In Celtic spirituality, there is something holy or magical about those in-between places: dawn, dusk, the shore and its mixture of water and land. But I find this neither-here-nor-there period really unsettling. The gloaming.
The time between what was and what is next can rattle a person. Suddenly what was seems so safe and survivable, whereas the future is one big Riddler walking around with a question mark on its chest, taunting you from behind his mask.
It has been a year of question marks for most people, and we’re no different. Some of us have the same questions (What will 2020 bring next? Will any of us survive? Do you really have to wipe your groceries down?) And then there are those questions that are unique to each of us. Z and I have had a series of them, as I mentioned in the last blog, but the most recent has been since we got the news that our beloved pre-war brick apartment building was maybe structurally unsound and the management wanted us out quickly. What next?
This is the apartment where Z and I got our act together and moved friendship to a new frontier. This is our newlywed home full of our hopes and dreams, a lot of wedding gifts, too many books, and the trousseau I created for myself, which instead of clothing suitable to a married woman and linens suitable to dinner parties was a host of lovely big cherry furniture handmade by the Amish in both Shaker and Sheraton styles.
I’ve often tried to avoid those Riddler surprises. In my early 30s, I decided I was ready to settle down, even though I didn’t know with whom yet, and I also knew that I have a certain aesthetic I didn’t want questioned. My solution was to invest in the furniture I knew I wanted before any partner could contradict me and announce we would be a mid-century modern family or, horrors, one constructed of chrome and glass. I had a couple of friends whose husbands were inordinately invested in how the house was decorated and wrested control of said aesthetic from their wives, and I knew I couldn’t let that happen to me. (Nothing like getting the decorating cart before the marital horse.) My thinking was if I already had the furniture then most men would be glad they had a drawer in which to put their socks and relieved they had no decisions to make in that regard and no financial obligation creating a couple decorating style.
Possibly I should have been investing more of this scheming into career plans instead of in service to a life I might well not have had. But the heart wants what the heart wants and what I wanted was a Tom Seely door-and drawer end table.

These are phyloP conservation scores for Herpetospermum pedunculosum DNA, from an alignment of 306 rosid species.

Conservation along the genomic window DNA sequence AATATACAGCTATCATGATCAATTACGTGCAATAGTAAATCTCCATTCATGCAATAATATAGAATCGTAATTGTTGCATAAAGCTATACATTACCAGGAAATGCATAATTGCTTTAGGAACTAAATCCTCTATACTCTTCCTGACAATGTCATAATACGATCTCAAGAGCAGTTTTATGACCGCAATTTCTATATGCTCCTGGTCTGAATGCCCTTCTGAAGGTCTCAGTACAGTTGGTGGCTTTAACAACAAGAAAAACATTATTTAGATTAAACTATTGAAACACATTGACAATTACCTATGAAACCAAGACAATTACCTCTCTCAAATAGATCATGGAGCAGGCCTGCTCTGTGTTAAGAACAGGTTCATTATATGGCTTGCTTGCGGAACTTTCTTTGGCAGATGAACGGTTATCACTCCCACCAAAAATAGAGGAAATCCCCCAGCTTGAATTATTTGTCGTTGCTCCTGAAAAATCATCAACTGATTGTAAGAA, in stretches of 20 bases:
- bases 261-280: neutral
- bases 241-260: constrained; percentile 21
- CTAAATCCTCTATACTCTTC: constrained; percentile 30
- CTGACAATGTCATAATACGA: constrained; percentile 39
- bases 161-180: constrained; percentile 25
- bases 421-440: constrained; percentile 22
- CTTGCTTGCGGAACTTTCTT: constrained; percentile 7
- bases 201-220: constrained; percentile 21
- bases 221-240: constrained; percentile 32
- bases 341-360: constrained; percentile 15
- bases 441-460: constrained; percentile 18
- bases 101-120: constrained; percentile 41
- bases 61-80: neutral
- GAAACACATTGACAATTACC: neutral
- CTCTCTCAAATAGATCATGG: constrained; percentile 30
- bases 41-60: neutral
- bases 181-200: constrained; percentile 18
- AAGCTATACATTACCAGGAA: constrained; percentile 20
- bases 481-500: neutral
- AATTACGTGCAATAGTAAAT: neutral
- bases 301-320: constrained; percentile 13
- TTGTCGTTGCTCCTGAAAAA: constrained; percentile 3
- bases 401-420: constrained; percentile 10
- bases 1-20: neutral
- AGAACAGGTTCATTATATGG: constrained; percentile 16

Had I known I was going to spend my later adult life like my early childhood— in apartments, traveling, visiting friends and spending a week here, a week there—I might have used that money more wisely. Banked it. Traveled more. Bought easily movable items like expensive fountain pens or platinum jewelry. Instead, I bought a six foot Shaker table and had it custom made with a drawer for pens and a keyboard drawer—an investment in my writing, the desk I would use for the rest of my life. I wanted roots, even if I wasn’t sure how or where I would be growing.
As it turns out, that desk was a gateway drug. More pieces followed. Z came along and in what was one of my most devious acts, I got a couple of other pieces even though I was beginning to suspect we’d end up together and maybe he should have some say. Fortunately, he didn’t seem to mind at all when I told him he had to sell his used IKEA chest of drawers that often didn’t want to open and looked like something Peter and Bobby Brady would have shared in the 1970 so my antique mahogany dresser could have that floor space.
Imagine my horror when we walked into our new—previously sleek and spacious appearing—apartment and not only did the space suddenly seem much smaller and more like a storage unit, but nearly every piece of my cherry furniture was dinged or scraped. I don’t mean a little—perceptible only to my critical eye—I mean like a rat chewed on one of the corners or the malicious Captain Hook decided to take out his frustrations with Peter Pan on one of my surfaces.
Rest assured, the cheap bookcases and pre-damaged furniture was moved without incident. So we’ve got that going for us.